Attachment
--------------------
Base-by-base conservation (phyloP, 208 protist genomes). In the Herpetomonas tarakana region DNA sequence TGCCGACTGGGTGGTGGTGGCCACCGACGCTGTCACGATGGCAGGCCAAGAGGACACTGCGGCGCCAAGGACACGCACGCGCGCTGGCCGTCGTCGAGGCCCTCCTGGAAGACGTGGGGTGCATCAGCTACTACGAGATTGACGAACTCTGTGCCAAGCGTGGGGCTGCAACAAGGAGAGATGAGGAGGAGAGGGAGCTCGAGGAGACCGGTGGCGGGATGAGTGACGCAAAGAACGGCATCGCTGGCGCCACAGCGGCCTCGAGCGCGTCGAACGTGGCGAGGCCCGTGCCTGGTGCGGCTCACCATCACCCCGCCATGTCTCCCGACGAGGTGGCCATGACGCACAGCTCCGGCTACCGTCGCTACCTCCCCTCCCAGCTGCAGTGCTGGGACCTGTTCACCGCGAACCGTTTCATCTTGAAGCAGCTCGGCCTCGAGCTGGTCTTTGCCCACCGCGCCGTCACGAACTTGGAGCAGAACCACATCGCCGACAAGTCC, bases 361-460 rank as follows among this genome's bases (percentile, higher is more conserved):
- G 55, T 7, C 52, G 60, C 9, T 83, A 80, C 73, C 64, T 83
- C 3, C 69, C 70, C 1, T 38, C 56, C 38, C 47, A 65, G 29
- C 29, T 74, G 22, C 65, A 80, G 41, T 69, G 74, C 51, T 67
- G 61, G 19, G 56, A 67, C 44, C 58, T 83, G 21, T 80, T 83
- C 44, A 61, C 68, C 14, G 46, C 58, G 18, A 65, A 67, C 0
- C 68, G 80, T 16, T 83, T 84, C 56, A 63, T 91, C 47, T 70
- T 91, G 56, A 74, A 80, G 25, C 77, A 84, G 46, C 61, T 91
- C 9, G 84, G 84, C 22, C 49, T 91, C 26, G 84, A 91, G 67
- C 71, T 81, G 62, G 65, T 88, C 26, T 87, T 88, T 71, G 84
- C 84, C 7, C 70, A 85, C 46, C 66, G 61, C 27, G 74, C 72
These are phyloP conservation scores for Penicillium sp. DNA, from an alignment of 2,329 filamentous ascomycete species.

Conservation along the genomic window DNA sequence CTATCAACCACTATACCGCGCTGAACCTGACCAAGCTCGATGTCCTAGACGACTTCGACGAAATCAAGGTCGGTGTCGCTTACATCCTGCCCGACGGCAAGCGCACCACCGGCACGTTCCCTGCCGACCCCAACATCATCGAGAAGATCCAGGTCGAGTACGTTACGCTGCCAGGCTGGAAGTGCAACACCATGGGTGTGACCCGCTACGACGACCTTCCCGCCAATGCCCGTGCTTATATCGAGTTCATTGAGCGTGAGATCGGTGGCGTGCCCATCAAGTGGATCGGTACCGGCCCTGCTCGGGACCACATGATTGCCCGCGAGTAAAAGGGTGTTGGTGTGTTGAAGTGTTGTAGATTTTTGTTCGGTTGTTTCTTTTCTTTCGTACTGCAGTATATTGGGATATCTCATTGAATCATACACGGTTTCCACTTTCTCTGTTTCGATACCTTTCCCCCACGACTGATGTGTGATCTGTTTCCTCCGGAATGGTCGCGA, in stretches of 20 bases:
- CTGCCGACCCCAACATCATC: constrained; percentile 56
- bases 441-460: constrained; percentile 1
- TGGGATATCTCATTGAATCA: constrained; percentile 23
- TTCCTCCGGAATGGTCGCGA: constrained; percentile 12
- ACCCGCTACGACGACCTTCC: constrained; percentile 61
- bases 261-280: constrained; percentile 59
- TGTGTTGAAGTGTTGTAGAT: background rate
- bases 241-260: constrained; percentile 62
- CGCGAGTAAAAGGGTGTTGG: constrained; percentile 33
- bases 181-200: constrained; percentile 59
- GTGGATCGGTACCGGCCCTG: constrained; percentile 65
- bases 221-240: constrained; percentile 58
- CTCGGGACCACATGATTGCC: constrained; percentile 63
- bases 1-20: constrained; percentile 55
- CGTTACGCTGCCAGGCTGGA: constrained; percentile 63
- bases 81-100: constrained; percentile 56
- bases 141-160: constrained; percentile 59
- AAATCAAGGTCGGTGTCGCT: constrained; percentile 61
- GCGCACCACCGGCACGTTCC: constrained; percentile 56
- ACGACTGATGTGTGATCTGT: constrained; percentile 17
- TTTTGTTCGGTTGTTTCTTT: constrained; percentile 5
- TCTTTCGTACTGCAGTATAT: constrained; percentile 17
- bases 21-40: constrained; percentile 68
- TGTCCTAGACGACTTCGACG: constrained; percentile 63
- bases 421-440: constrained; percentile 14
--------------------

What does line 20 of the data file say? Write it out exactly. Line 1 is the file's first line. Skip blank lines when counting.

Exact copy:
- TGTGTTGAAGTGTTGTAGAT: background rate